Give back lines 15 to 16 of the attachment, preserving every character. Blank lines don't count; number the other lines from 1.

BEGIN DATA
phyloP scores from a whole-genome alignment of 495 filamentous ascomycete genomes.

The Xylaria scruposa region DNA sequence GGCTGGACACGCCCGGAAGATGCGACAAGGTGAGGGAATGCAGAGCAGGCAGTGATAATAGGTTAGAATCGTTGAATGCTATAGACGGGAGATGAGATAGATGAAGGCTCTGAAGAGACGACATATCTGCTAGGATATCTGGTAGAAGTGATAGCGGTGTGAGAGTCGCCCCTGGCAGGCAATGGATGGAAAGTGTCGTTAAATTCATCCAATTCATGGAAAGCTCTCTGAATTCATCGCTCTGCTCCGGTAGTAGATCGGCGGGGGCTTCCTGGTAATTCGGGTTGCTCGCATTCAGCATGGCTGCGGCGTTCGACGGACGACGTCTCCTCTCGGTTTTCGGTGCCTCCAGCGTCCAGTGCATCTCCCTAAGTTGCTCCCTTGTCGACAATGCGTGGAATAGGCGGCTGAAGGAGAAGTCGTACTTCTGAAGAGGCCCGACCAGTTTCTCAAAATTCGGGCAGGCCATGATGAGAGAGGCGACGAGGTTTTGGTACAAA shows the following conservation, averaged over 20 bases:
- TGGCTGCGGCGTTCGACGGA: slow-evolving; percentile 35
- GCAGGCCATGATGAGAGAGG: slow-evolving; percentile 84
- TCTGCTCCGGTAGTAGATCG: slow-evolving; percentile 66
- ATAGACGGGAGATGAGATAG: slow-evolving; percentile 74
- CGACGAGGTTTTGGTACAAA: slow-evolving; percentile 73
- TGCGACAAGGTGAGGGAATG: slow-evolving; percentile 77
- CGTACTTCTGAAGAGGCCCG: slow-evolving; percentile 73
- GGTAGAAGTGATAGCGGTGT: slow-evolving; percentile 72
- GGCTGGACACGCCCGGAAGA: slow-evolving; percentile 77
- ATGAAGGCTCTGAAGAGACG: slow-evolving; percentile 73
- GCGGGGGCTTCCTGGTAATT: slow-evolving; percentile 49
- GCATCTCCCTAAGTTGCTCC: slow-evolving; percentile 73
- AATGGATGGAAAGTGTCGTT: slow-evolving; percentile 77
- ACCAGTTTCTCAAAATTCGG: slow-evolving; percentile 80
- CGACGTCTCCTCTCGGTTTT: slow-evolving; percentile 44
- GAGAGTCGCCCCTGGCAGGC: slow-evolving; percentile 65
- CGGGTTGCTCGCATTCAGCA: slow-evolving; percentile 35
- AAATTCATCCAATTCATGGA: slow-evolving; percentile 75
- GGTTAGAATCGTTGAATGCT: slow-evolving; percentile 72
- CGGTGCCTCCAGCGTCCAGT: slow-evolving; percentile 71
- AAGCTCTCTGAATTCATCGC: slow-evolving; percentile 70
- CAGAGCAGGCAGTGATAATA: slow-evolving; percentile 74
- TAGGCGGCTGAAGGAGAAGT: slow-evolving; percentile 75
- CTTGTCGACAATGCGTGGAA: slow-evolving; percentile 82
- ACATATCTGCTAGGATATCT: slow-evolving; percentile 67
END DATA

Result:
- AATGGATGGAAAGTGTCGTT: slow-evolving; percentile 77
- ACCAGTTTCTCAAAATTCGG: slow-evolving; percentile 80